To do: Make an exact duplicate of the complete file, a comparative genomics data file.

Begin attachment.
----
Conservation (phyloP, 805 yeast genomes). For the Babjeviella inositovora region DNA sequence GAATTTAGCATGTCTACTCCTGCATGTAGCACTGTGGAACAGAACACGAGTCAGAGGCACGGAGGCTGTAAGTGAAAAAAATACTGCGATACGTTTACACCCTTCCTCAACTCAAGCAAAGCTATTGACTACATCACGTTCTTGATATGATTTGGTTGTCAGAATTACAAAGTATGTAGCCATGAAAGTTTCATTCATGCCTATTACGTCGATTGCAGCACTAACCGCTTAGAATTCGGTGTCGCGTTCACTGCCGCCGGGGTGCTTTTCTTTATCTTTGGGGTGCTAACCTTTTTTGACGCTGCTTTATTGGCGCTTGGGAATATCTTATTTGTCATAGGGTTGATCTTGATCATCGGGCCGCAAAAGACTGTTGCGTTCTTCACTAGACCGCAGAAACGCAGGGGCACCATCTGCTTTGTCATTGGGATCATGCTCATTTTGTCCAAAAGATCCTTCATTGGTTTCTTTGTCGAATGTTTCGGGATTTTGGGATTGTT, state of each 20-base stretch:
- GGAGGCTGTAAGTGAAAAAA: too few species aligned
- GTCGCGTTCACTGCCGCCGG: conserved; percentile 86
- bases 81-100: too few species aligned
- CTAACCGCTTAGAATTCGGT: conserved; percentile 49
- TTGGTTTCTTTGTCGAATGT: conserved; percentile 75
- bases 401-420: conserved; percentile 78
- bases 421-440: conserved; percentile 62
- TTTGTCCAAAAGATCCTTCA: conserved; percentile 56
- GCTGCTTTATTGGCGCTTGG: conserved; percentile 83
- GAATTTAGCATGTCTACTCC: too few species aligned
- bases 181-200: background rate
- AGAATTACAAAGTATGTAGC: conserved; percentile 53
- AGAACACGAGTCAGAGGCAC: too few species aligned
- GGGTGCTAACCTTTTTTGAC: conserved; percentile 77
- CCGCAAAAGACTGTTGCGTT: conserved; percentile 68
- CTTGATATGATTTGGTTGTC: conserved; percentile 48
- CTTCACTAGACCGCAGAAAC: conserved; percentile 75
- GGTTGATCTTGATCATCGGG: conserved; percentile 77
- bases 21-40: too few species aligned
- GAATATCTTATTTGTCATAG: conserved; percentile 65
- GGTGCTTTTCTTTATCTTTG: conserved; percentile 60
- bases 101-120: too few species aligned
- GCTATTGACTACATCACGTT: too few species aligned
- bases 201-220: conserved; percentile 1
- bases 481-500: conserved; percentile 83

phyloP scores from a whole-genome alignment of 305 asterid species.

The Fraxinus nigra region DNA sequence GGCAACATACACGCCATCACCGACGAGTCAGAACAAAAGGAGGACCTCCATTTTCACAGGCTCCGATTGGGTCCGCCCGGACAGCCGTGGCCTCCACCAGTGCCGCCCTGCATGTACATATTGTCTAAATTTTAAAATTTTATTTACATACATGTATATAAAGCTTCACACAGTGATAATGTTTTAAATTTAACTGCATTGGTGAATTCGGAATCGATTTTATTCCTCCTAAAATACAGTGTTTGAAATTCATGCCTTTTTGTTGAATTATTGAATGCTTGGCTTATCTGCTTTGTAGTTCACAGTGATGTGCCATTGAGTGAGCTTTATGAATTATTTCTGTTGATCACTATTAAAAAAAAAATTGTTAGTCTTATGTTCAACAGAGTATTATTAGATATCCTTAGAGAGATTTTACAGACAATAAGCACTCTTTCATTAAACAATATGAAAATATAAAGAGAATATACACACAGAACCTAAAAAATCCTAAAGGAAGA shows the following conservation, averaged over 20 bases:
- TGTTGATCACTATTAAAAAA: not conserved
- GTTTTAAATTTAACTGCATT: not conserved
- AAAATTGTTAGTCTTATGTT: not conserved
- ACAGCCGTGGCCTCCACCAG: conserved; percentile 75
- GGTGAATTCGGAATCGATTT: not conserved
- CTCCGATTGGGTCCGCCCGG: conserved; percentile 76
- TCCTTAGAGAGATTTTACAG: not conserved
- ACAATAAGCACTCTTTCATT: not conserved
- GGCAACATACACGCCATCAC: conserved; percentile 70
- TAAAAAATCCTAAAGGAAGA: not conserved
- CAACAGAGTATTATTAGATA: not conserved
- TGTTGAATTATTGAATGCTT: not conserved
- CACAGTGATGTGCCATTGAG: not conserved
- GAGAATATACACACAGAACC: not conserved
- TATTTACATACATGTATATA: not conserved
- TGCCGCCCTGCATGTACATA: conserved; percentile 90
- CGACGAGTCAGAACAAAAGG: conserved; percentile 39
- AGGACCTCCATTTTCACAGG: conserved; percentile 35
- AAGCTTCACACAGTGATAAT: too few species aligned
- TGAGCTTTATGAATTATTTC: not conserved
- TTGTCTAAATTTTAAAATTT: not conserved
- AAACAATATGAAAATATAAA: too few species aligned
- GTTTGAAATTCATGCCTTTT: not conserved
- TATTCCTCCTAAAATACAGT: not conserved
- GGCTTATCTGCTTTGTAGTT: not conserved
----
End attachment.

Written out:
Conservation (phyloP, 805 yeast genomes). For the Babjeviella inositovora region DNA sequence GAATTTAGCATGTCTACTCCTGCATGTAGCACTGTGGAACAGAACACGAGTCAGAGGCACGGAGGCTGTAAGTGAAAAAAATACTGCGATACGTTTACACCCTTCCTCAACTCAAGCAAAGCTATTGACTACATCACGTTCTTGATATGATTTGGTTGTCAGAATTACAAAGTATGTAGCCATGAAAGTTTCATTCATGCCTATTACGTCGATTGCAGCACTAACCGCTTAGAATTCGGTGTCGCGTTCACTGCCGCCGGGGTGCTTTTCTTTATCTTTGGGGTGCTAACCTTTTTTGACGCTGCTTTATTGGCGCTTGGGAATATCTTATTTGTCATAGGGTTGATCTTGATCATCGGGCCGCAAAAGACTGTTGCGTTCTTCACTAGACCGCAGAAACGCAGGGGCACCATCTGCTTTGTCATTGGGATCATGCTCATTTTGTCCAAAAGATCCTTCATTGGTTTCTTTGTCGAATGTTTCGGGATTTTGGGATTGTT, state of each 20-base stretch:
- GGAGGCTGTAAGTGAAAAAA: too few species aligned
- GTCGCGTTCACTGCCGCCGG: conserved; percentile 86
- bases 81-100: too few species aligned
- CTAACCGCTTAGAATTCGGT: conserved; percentile 49
- TTGGTTTCTTTGTCGAATGT: conserved; percentile 75
- bases 401-420: conserved; percentile 78
- bases 421-440: conserved; percentile 62
- TTTGTCCAAAAGATCCTTCA: conserved; percentile 56
- GCTGCTTTATTGGCGCTTGG: conserved; percentile 83
- GAATTTAGCATGTCTACTCC: too few species aligned
- bases 181-200: background rate
- AGAATTACAAAGTATGTAGC: conserved; percentile 53
- AGAACACGAGTCAGAGGCAC: too few species aligned
- GGGTGCTAACCTTTTTTGAC: conserved; percentile 77
- CCGCAAAAGACTGTTGCGTT: conserved; percentile 68
- CTTGATATGATTTGGTTGTC: conserved; percentile 48
- CTTCACTAGACCGCAGAAAC: conserved; percentile 75
- GGTTGATCTTGATCATCGGG: conserved; percentile 77
- bases 21-40: too few species aligned
- GAATATCTTATTTGTCATAG: conserved; percentile 65
- GGTGCTTTTCTTTATCTTTG: conserved; percentile 60
- bases 101-120: too few species aligned
- GCTATTGACTACATCACGTT: too few species aligned
- bases 201-220: conserved; percentile 1
- bases 481-500: conserved; percentile 83

phyloP scores from a whole-genome alignment of 305 asterid species.

The Fraxinus nigra region DNA sequence GGCAACATACACGCCATCACCGACGAGTCAGAACAAAAGGAGGACCTCCATTTTCACAGGCTCCGATTGGGTCCGCCCGGACAGCCGTGGCCTCCACCAGTGCCGCCCTGCATGTACATATTGTCTAAATTTTAAAATTTTATTTACATACATGTATATAAAGCTTCACACAGTGATAATGTTTTAAATTTAACTGCATTGGTGAATTCGGAATCGATTTTATTCCTCCTAAAATACAGTGTTTGAAATTCATGCCTTTTTGTTGAATTATTGAATGCTTGGCTTATCTGCTTTGTAGTTCACAGTGATGTGCCATTGAGTGAGCTTTATGAATTATTTCTGTTGATCACTATTAAAAAAAAAATTGTTAGTCTTATGTTCAACAGAGTATTATTAGATATCCTTAGAGAGATTTTACAGACAATAAGCACTCTTTCATTAAACAATATGAAAATATAAAGAGAATATACACACAGAACCTAAAAAATCCTAAAGGAAGA shows the following conservation, averaged over 20 bases:
- TGTTGATCACTATTAAAAAA: not conserved
- GTTTTAAATTTAACTGCATT: not conserved
- AAAATTGTTAGTCTTATGTT: not conserved
- ACAGCCGTGGCCTCCACCAG: conserved; percentile 75
- GGTGAATTCGGAATCGATTT: not conserved
- CTCCGATTGGGTCCGCCCGG: conserved; percentile 76
- TCCTTAGAGAGATTTTACAG: not conserved
- ACAATAAGCACTCTTTCATT: not conserved
- GGCAACATACACGCCATCAC: conserved; percentile 70
- TAAAAAATCCTAAAGGAAGA: not conserved
- CAACAGAGTATTATTAGATA: not conserved
- TGTTGAATTATTGAATGCTT: not conserved
- CACAGTGATGTGCCATTGAG: not conserved
- GAGAATATACACACAGAACC: not conserved
- TATTTACATACATGTATATA: not conserved
- TGCCGCCCTGCATGTACATA: conserved; percentile 90
- CGACGAGTCAGAACAAAAGG: conserved; percentile 39
- AGGACCTCCATTTTCACAGG: conserved; percentile 35
- AAGCTTCACACAGTGATAAT: too few species aligned
- TGAGCTTTATGAATTATTTC: not conserved
- TTGTCTAAATTTTAAAATTT: not conserved
- AAACAATATGAAAATATAAA: too few species aligned
- GTTTGAAATTCATGCCTTTT: not conserved
- TATTCCTCCTAAAATACAGT: not conserved
- GGCTTATCTGCTTTGTAGTT: not conserved